When invited to a dinner celebrating an anniversary, what do you take, Champagne? Well, yes, perhaps normally, but it would have been rude in this instance, as the celebration was to mark 35 years of Champagne production at Nicolas Feuillatte.
So up I rocked, empty handed, at south London restaurant Chez Manny for an evening of cascading Champagne and a dinner menu designed to match and compliment each of the different Nicolas Feuillatte Champagnes that were to star in this celebratory meal. Greeted with a glass of the Nicolas Feuillatte Non Vintage I sipped (well tried to just sip, it was difficult to be restrained) and chatted with my hosts while we waited for the other invited food and drink media guests to arrive. The Brut Non Vintage is, undoubtedly, an excellent Champagne with a crisp acidity and lovely clean sharp flavour, which delivers a constant stream of gentle bubbles. Certainly, this is a Champagne that I’d be happy to drink any time.
Once seated and glasses charged our hosts, the team from Nicolas Feuillatte talked a little about the company, its history and their Champagne production. We were told that the company was launched in 1976 by Nicolas Feuillatte, and since then has grown to be the fifth largest Champagne house, producing some 8 million bottles last year. They source grapes from some 5,000 growers in the Champagne region and they manage the quality of their non vintage varieties through balancing and blending it with reserved wines to ensure there is a consistent product that will taste the same year on year. Apart from the French market their Champagne is exported to 92 countries worldwide and the UK is the largest consumer of the Nicolas Feuillatte brand outside France.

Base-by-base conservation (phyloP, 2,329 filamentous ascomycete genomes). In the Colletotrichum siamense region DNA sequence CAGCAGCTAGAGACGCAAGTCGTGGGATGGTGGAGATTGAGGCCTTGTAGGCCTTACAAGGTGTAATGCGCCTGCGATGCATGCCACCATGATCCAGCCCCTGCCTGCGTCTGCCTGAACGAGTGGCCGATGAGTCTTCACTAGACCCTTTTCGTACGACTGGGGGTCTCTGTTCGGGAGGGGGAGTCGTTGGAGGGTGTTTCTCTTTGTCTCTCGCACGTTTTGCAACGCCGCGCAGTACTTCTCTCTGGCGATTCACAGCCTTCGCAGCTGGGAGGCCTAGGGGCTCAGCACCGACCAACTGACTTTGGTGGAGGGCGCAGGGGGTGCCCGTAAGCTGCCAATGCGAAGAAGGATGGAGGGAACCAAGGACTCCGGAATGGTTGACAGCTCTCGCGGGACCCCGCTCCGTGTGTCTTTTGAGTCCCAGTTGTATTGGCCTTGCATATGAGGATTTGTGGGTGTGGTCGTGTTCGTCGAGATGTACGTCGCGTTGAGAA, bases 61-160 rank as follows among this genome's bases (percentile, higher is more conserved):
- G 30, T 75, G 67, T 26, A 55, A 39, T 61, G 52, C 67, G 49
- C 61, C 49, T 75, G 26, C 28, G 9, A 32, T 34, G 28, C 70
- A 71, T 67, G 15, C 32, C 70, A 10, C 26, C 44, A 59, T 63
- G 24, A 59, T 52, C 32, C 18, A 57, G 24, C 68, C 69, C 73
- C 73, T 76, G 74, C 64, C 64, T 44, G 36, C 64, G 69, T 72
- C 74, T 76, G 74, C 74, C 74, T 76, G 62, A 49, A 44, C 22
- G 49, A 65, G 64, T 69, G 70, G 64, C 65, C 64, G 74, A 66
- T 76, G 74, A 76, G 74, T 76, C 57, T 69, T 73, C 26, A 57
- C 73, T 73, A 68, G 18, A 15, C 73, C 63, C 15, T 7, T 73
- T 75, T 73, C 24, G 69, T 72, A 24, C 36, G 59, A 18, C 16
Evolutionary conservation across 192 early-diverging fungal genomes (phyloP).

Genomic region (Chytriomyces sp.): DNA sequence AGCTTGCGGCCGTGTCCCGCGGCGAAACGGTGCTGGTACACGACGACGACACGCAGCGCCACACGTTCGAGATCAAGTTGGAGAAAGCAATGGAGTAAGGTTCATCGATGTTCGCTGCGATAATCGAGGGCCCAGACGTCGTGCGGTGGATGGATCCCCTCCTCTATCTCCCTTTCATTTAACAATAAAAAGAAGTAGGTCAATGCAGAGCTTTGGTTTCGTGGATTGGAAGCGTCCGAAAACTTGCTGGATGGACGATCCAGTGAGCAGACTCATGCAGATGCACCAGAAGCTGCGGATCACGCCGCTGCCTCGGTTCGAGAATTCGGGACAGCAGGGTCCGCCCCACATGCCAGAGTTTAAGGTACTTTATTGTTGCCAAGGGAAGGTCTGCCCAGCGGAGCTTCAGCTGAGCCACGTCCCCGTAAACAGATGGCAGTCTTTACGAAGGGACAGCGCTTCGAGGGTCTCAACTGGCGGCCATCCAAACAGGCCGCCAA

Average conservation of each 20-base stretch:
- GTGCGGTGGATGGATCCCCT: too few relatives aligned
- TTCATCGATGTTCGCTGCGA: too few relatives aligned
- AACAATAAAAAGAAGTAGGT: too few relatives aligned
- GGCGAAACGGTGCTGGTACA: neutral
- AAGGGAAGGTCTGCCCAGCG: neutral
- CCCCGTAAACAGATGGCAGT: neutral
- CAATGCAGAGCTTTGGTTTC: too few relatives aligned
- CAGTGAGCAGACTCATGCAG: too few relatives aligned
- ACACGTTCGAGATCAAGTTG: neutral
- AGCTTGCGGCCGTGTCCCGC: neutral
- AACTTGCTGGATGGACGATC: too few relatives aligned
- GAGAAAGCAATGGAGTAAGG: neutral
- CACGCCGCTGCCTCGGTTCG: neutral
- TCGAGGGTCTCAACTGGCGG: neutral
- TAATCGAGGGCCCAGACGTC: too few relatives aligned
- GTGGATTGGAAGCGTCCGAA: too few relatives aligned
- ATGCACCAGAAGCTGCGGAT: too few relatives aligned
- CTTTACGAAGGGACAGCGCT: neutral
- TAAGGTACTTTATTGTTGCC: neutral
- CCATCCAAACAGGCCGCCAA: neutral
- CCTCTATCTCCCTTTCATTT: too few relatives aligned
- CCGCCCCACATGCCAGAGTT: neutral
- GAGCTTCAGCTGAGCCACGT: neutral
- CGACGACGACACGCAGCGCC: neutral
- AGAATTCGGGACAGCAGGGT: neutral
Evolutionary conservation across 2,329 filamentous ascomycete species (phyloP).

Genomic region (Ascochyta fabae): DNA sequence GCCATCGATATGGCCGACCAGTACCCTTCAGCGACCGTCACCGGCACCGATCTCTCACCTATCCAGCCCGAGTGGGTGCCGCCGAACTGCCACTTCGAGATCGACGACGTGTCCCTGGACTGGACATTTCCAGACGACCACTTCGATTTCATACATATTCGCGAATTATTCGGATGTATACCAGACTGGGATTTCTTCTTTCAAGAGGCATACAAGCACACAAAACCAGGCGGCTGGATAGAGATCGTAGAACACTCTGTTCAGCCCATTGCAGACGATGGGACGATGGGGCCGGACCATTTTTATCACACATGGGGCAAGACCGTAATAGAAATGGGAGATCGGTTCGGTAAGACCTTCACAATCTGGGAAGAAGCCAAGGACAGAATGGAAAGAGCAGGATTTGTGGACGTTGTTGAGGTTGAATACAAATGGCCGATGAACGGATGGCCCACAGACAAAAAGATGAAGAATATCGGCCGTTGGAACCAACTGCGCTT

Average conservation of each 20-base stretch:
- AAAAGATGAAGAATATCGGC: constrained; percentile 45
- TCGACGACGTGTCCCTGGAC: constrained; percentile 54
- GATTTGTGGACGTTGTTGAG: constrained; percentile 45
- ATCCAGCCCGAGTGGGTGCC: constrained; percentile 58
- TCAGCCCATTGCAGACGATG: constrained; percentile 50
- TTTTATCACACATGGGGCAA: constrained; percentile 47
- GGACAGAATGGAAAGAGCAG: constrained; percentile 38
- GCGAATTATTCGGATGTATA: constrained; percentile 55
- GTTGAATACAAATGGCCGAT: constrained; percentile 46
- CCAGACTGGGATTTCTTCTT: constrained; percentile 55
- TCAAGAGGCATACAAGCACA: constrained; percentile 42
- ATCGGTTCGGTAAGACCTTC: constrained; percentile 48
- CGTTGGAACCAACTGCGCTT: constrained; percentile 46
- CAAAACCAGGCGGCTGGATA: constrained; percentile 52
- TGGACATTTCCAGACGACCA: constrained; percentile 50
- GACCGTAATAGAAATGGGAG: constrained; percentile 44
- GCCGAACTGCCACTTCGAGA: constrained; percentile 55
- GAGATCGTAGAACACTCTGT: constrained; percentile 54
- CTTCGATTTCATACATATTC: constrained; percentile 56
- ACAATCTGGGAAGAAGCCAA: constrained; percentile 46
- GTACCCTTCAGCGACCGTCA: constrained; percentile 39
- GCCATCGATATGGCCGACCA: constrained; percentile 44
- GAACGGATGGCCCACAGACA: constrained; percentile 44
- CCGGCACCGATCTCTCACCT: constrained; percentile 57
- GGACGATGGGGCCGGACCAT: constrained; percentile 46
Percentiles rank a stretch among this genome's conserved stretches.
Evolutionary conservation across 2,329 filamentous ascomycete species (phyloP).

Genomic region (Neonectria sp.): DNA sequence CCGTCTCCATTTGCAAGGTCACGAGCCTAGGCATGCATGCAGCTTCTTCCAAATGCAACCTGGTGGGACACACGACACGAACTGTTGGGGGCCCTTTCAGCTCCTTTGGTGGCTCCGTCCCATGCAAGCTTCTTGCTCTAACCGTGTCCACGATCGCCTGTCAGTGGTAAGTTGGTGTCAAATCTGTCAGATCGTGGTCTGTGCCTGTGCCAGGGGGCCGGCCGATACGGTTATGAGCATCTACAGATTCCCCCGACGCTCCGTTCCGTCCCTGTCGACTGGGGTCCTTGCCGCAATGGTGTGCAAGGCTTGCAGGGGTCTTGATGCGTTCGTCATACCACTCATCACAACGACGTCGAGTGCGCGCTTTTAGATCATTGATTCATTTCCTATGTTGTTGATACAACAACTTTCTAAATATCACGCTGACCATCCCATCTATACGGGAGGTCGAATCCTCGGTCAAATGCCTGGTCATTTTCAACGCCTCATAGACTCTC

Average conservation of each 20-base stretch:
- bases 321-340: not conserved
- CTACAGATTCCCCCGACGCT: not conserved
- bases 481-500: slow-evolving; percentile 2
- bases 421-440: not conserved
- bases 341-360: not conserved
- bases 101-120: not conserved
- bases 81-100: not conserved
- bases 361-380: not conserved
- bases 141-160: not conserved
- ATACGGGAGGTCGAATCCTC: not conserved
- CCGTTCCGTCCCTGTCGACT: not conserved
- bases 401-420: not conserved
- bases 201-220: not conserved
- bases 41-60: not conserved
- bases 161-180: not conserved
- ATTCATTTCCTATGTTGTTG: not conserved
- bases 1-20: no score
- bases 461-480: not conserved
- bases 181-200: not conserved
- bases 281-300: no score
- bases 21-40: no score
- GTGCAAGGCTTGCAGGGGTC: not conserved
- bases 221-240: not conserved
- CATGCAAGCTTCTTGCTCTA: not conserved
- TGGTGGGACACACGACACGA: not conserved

Dinner got under way and our starters of some beautifully seared scallops were paired very well with the Brut Non vintage that we were greeted with when we arrived. The acidic crispness of the champagne worked well with both the scallop and the sauce they were served with, complementing them well. Mains of stuffed corn fed chicken, served with a cream and morel sauce, were paired with the Brut Rose Non Vintage Champagne, which I have written about on site before. The strawberry and red fruit notes in the wine and its acidity made a great foil for this dish cutting through the lovely creamy mushroom sauce perfectly. Finally the dessert, almond and pear tart with champagne sorbet was another lovely dish, light and well flavoured. This was paired with the Nicolas Feuillatte Cuvee Special Vintage 2000 Champagne which had a great deep flavour that balanced the sweetness of the tart really well. This was without doubt an very good meal indeed with excellent Champagnes to accompany it. A worthy way to mark the anniversary.
This was the first time I have drunk Champagne throughout a meal and I have to say, it was a brilliant thing to do. I’m not, by any means, suggesting that you might pair each of your courses at a restaurant or around your dining table, with different Champagnes as a regular thing; it’s a little decadent. But it’s a fun thing to do, perhaps every now and then and different Champagnes from the same house do deliver some individual distinctive flavours and characters. This meal was a perfect example of how different blends can produce Champagnes that will go perfectly with all kinds of foods. So, don’t be restricted to just popping a cork on a special occasion, open a bottle because you fancy it and it would be a great accompaniment to something you are serving. You only live once.
For more information about Nicholas Feuillatte go to: www.feuillatte.com
To read my piece about the Nicolas Feuillatte Rose Brut, click here
To find out more about Chez Manny, go to: www.chezmanny.com